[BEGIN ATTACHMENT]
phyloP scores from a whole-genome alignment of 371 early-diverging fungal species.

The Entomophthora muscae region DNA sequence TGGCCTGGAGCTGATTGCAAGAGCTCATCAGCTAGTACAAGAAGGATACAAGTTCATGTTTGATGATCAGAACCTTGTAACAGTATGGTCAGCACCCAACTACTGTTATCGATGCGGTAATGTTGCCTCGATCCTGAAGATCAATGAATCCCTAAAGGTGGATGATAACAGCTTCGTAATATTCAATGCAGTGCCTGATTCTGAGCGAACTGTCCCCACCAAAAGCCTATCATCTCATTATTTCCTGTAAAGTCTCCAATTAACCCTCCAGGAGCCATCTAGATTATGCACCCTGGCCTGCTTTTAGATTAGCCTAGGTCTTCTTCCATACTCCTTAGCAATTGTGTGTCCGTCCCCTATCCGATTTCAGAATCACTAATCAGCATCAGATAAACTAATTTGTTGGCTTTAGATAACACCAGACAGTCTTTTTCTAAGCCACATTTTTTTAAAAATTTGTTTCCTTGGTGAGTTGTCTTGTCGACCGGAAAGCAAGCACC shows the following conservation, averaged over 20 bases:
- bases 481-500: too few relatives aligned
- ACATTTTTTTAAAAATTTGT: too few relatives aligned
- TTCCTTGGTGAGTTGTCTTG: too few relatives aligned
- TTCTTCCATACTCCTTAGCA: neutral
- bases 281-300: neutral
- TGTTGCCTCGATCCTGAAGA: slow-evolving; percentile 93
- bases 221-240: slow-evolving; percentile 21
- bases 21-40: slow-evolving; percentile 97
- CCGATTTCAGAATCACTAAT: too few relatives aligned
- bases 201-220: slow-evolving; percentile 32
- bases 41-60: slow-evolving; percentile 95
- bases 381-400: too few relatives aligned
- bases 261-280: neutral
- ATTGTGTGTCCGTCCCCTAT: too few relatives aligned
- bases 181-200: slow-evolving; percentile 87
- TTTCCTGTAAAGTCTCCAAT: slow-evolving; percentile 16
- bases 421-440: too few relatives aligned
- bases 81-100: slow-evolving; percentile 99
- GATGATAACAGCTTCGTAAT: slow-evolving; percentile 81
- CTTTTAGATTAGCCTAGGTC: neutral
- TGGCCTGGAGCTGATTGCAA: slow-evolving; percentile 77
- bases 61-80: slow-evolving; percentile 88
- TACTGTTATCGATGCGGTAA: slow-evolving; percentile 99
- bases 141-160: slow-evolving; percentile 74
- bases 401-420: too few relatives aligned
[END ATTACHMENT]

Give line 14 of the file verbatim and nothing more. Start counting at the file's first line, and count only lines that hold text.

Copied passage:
- bases 381-400: too few relatives aligned